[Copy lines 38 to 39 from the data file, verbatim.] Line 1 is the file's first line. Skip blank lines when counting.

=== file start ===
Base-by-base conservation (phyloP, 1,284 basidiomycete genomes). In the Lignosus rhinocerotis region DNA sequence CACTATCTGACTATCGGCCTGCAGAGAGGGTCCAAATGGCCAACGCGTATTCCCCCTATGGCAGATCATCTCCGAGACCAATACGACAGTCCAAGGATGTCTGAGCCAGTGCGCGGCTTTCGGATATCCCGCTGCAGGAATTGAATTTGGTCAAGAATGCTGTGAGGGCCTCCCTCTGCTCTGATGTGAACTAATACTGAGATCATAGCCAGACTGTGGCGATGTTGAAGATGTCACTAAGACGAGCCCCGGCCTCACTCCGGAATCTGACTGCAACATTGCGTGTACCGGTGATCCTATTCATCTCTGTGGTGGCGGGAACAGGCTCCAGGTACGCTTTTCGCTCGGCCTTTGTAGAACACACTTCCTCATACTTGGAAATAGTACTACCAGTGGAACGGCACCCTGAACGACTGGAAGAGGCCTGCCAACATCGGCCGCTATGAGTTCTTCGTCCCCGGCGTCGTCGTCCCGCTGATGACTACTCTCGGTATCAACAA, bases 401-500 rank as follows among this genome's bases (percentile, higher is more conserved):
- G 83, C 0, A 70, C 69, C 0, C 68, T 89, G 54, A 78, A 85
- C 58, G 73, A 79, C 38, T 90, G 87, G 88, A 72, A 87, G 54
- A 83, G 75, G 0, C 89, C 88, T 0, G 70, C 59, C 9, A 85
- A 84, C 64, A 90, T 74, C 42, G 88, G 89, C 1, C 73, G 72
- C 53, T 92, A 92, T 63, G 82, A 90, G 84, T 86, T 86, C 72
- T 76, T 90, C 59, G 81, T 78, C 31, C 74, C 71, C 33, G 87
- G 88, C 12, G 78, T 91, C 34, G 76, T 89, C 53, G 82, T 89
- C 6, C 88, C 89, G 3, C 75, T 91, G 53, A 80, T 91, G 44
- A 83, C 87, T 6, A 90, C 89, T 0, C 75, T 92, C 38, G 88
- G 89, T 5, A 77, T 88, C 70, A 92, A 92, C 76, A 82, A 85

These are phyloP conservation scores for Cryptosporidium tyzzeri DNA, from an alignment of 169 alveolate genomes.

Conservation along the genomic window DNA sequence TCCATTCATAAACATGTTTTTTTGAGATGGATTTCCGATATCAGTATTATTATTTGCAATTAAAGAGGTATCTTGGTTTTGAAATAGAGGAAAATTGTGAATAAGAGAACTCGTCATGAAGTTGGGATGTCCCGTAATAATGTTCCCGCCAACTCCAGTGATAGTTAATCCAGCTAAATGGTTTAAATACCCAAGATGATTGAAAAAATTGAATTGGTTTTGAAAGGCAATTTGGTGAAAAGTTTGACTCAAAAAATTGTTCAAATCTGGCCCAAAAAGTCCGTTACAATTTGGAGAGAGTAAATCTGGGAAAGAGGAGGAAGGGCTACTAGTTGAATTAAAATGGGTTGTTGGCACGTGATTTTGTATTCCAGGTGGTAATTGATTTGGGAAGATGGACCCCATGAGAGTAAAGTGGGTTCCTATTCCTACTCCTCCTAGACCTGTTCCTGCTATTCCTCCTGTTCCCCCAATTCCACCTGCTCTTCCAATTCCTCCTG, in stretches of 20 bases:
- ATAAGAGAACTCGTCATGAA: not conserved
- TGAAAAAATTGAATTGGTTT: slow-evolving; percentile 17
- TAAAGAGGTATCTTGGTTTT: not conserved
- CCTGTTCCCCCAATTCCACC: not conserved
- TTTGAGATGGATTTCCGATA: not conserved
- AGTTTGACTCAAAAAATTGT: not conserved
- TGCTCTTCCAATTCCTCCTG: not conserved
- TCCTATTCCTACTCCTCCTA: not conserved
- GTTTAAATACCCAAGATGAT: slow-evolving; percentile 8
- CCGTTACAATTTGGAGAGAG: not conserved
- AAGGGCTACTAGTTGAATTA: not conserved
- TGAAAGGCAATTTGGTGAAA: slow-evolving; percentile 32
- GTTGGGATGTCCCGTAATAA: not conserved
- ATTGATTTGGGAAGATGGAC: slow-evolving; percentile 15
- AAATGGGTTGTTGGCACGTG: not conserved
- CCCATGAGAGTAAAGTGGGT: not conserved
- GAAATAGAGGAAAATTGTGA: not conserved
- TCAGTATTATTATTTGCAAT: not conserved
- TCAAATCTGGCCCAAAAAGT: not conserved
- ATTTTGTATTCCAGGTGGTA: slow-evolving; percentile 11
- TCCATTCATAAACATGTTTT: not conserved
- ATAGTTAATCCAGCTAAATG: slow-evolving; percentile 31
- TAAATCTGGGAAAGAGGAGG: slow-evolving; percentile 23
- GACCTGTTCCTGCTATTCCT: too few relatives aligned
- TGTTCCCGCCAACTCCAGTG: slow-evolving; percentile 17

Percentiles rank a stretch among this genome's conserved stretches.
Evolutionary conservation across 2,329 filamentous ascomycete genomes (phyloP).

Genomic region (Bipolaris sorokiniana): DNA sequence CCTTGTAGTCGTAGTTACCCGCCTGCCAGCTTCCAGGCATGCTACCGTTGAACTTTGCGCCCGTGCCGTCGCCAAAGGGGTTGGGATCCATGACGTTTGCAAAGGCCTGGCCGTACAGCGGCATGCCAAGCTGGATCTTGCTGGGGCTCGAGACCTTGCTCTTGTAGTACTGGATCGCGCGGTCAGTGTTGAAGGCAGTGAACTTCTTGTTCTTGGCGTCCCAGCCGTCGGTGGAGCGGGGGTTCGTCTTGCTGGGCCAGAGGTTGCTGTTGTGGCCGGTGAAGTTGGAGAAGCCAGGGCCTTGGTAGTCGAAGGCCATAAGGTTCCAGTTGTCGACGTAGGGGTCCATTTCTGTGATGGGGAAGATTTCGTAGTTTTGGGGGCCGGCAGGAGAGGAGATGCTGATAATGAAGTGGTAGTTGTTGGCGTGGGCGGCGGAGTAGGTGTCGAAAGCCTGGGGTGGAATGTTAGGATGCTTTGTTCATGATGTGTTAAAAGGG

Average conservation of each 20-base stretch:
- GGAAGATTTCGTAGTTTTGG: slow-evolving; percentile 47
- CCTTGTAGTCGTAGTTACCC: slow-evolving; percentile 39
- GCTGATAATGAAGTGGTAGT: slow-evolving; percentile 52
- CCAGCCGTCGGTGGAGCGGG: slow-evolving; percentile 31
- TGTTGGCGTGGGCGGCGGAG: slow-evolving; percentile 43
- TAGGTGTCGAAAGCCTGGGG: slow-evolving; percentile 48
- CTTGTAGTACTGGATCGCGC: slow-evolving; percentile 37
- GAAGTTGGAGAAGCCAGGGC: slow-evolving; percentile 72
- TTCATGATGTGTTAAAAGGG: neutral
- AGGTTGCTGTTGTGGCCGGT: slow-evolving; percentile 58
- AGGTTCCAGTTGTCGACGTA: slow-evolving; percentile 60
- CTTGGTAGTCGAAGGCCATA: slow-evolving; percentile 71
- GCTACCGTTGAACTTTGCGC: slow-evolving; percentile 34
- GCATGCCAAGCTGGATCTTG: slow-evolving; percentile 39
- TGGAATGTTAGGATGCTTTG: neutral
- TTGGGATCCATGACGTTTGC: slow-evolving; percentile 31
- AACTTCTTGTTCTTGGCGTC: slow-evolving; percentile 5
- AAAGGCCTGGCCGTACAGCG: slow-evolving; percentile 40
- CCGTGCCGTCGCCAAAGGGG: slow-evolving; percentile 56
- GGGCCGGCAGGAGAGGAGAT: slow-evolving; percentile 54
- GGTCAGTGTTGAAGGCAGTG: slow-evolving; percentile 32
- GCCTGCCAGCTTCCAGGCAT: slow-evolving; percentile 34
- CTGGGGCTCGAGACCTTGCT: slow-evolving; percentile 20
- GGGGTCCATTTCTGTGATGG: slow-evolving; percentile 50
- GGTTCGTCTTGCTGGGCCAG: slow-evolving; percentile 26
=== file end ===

- TGTTCCCGCCAACTCCAGTG: slow-evolving; percentile 17

Percentiles rank a stretch among this genome's conserved stretches.